Massachusetts needs to use all tools available to advance affordable housing, stabilize communities com­bat gentrification in hot housing markets. I support basic tenant protections like “Just Cause” eviction poli­cies that give tenants threatened with eviction stability and opportunity for negotiation. I also support in­clusionary development policies and enacting of the Community Preservation Act in Boston and other mu­nicipalities that have yet to take advantage of this resource. As a Senator, I would push funding for Com­munity Land Trusts and cooperatives that can permanently stabilize affordable housing, and would seek to pass right of first refusal legislation in order to allow tenants the first opportunity to buy properties upon sale by the owner.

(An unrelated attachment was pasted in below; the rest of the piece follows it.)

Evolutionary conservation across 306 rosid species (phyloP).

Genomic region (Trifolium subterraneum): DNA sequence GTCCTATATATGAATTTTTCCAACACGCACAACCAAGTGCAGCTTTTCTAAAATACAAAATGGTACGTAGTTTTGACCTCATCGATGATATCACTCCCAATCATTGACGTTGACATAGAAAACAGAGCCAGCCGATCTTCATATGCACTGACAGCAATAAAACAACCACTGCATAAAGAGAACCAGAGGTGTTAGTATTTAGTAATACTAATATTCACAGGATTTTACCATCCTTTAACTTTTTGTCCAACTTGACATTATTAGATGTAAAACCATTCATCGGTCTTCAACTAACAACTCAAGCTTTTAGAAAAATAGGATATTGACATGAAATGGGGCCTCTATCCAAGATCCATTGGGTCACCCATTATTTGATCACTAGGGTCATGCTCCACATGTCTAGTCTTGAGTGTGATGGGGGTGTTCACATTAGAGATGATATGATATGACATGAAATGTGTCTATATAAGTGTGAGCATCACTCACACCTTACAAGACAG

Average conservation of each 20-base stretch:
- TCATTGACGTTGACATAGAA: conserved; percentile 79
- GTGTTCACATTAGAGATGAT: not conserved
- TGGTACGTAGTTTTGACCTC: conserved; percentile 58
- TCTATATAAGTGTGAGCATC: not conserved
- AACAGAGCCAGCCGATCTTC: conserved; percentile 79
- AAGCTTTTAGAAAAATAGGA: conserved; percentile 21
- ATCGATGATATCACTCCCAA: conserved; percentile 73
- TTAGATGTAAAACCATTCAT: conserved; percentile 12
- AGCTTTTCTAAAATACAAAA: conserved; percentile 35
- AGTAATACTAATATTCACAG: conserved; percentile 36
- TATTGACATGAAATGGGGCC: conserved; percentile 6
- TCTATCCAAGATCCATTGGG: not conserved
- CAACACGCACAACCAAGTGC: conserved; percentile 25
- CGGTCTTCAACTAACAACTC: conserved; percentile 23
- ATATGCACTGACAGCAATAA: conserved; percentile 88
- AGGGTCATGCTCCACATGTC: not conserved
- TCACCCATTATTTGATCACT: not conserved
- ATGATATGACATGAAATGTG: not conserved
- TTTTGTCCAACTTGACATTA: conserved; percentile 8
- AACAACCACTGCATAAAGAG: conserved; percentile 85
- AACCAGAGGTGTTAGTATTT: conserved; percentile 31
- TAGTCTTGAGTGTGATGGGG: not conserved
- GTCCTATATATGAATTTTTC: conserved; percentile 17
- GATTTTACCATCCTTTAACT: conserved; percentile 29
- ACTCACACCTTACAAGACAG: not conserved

Edwards/Related Experience

As a board member of the Boston Center for Independent Living, I’ve served as an advocate for univer­sal access in housing and, more broadly, as an advocate for disability rights.

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DIANA HWANG

Today, the Boston area is experiencing a historic boom in new development. That is largely a result of re­markable levels of economic growth that has taken hold in the Greater Boston area. This has become an appealing place to live and to work.

However, not all Bostonians have been fortunate enough to benefit from all this economic and develop­ment activity. While gleaming office towers and luxury apartment buildings rise in some parts of the city, far too many households across our community are being left behind in an equally striking housing crunch. Buying a home to raise a family in has grown out of reach for most. Simply finding and retaining a decent and affordable apartment is a challenge for most of us. Thousands of hard working Bostonians are finding it impossible to stay in their homes, leading to levels of displacement that are ripping our communities apart.